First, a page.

One of the more important decisions you will make when starting out in your quest to make some money via Internet marketing is your choice of web hosting.
If you want to host a single web site as a side hobby, or you want to run a website for a small, local group or non-profit organization, I would recommend HostGator, which is one of the largest hosting companies out there. If, on the other hand, you want to host several sites, and you have an interest in actually making some money on those sites, I don’t recommend HostGator for that.
I used HostGator myself up until fairly recently. I got the $9/month plan that allowed me to host “unlimited” domains, with “unlimited” disk storage, and “unlimited” bandwidth. Unlimited is in scare-quotes primarily because there is no such thing.
There are some very real limits, which are not presented in any obvious way.
There are several problems with HostGator that will severely impact your ability to make money. One is bandwidth-throttling. Now, I can’t really prove that HostGator was throttling my bandwidth, but I did see major variance in the speed of certain operations, one of which prevented me from running a backup of one of my sites because I kept running into a timeout on my backup script.
As an aside, there are several ways to do backups. I use a premium WordPress plugin called BackupBuddy, even though there are some free alternatives available. BackupBuddy does a lot more than just backup and restore — it is the easiest way that I have found so far to migrate a website from one host to another, and it comes with built-in malware scanning. I was able to complete a fairly complex migration of more than 50 sites (mostly away from HostGator) in less than a day. Before I found BackupBuddy, it took me over an hour to migrate a site to a new host, partly because the process is so complex that I didn’t always succeed the first time.
If you are wanting to make money with Internet marketing, sometimes it just isn’t worth trying to save a small amount of money. That said, you probably ought to try doing a site migration from scratch — once — just so that you will appreciate how much a utility like BackupBuddy is really worth.
The decision to move from HostGator to D9 was not made for any one specific reason, but now that it’s done, there are three main reasons that I’m really happy that I made the move.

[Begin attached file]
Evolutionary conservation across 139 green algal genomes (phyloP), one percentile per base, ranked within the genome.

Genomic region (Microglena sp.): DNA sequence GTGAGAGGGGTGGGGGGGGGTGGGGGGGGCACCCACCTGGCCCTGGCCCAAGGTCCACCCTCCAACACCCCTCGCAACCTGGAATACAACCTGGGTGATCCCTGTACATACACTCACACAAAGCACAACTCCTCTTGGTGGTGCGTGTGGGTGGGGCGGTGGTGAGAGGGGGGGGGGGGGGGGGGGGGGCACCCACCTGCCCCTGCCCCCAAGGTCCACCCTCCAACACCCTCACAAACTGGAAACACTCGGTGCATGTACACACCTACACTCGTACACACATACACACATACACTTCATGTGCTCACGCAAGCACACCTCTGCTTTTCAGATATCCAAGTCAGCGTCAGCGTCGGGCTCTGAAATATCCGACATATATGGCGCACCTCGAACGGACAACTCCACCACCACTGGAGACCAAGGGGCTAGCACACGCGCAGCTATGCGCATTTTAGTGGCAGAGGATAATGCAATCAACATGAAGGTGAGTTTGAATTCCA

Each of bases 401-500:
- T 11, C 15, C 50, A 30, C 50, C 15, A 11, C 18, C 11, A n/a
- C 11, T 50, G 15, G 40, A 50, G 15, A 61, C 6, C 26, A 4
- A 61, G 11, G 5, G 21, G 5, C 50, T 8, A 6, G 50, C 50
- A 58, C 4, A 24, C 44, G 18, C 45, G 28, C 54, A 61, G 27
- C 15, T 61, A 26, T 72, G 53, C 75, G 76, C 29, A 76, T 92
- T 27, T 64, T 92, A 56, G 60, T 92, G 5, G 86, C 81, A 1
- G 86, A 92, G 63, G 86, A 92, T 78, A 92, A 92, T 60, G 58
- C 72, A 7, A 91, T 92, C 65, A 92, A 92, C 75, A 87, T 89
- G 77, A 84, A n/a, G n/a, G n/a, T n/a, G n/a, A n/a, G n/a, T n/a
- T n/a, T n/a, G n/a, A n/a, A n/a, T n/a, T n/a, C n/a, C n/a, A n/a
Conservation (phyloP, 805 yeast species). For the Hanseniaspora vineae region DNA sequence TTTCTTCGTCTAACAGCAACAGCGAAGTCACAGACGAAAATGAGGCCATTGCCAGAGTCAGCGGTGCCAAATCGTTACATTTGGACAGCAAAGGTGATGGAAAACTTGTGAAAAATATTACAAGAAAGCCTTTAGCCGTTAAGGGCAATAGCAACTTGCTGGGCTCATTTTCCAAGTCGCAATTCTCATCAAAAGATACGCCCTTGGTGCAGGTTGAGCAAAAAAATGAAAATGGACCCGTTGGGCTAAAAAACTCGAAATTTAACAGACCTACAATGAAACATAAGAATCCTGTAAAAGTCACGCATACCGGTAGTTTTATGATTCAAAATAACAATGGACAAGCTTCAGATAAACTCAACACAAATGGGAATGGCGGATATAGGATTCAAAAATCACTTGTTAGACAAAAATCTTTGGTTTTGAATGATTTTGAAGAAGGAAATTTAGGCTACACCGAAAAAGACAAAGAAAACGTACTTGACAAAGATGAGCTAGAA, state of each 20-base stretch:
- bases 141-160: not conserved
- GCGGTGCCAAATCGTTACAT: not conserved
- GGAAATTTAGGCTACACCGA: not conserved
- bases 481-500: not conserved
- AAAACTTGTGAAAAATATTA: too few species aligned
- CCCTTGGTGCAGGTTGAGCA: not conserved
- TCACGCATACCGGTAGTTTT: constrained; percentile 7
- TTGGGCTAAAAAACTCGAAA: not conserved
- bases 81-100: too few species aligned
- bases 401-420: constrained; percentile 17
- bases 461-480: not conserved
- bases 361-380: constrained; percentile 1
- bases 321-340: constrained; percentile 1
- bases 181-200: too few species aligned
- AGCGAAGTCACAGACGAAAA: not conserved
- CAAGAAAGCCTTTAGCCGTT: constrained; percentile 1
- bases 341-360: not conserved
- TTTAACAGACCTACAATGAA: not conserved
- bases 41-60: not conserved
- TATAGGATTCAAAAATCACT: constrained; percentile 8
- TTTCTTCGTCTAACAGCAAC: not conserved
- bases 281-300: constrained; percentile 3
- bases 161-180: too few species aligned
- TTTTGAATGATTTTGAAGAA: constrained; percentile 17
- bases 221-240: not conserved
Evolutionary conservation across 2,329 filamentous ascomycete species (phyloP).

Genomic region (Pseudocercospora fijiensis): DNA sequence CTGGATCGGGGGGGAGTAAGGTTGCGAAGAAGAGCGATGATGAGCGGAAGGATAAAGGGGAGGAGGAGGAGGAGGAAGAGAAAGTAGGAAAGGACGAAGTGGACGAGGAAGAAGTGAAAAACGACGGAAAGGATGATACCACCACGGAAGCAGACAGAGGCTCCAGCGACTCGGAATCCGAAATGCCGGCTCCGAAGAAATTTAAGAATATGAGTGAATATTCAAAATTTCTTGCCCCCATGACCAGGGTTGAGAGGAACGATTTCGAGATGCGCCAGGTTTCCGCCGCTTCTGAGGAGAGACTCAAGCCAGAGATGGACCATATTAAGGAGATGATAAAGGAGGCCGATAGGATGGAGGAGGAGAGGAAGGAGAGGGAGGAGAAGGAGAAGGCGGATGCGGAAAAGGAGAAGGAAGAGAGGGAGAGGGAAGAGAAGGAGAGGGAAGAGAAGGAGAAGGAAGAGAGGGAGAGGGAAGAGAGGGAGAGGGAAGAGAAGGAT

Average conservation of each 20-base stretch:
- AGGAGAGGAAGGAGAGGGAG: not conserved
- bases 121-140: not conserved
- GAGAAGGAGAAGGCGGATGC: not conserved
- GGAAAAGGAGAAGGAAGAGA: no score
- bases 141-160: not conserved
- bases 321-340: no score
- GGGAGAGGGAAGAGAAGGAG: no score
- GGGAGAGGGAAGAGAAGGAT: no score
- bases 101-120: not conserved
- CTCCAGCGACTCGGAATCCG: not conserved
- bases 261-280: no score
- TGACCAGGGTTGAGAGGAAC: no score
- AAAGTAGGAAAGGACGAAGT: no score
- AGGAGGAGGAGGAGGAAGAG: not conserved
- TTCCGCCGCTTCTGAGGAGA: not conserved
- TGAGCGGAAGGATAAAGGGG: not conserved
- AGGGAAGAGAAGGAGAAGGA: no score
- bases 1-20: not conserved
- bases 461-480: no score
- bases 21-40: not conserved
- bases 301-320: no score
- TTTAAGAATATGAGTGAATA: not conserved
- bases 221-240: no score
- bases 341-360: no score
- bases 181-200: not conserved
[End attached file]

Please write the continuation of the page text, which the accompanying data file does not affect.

The security aspect is not really a problem unique to HostGator, but to my choice of “shared” hosting instead of the more expensive “reseller” hosting. The problem with shared hosting is that your entire master cPanel account is tied to a single Linux user account, and if a hacker can break into any of your websites, it is possible that he can take over your entire shared hosting system. I’ve had some minor hacks, which were (fortunately) quickly detected and fixed (mostly). The thought of having to mop up all of my sites at the same time due to a root-job hack is pretty frightening. With a reseller account, each website has its own cPanel, and is associated with a separate Linux user account. This isolates the websites. Plus, it’s much easier to manage your sites using the separate cPanels, for some very subtle reasons having to do with the way MySQL databases are set up.
Since Hostgator has reseller accounts, I was actually considering moving everything to one of their reseller accounts, but at the time I was considering that move, I got a recommendation for D9 Hosting from another Internet marketer whom I have come to know, like, and trust, namely, Martin Avis (of Kickstart Newsletter fame), the first of my Internet marketing gurus. After doing some comparisons between HostGator, D9, and about a dozen other hosting companies, I settled on D9 (I actually had to ask Martin for his affiliate link — he was recommending without even using his affiliate account!).
I did not realize just how much difference there was in performance until after I had migrated most of my sites to D9. The backup script that was running into the 16-minute timeout on HostGator took less than a minute on D9. And I saw that all of my sites were loading significantly faster than they did from HostGator.
As for support, up until relatively recently, I was getting splendid support from HostGator, but the quality of their support has declined quite a bit since they were taken over by an outfit called EIG. I won’t go into the sordid details of what EIG is up to, but if you do a web search for “EIG hosting,” you will probably draw the conclusion that you don’t really want to host with any of the companies that have been bought out by EIG. The support I have received from D9 has been nothing short of great.
On the downside, I went from HostGator’s $10/month shared hosting to D9’s $24/month reseller hosting.
It was well worth it.
Actually, my total hosting expense went down, because I was running sites on 3 different hosting companies (HostGator, BlueHost, and CyberLynk). At the time I set all that up, it was widely believed that spreading your sites out over different hosts was best for SEO purposes. Well, BlueHost and HostGator are now both part of EIG, so that doesn’t really matter much anymore. CyberLynk was OK (high-performance, but pricey; why I was using them is a long story) — and I even had a reseller account there, but moving all of my business to D9 saved me nearly $200/year altogether, partly because they provide some other services for free for which I was paying 3rd-party services a substantial sum.
Not to mention that I don’t really concern myself much with SEO any more.
It’s possible that there are hosting deals out there better than D9 Hosting, but they were the best I was able to find after two weeks of searching and comparing.
Pingback: Just Beyond the Basics – Blogging 201 | Make Money Blogging
Pingback: Clever Email Subject Line | Make Money Blogging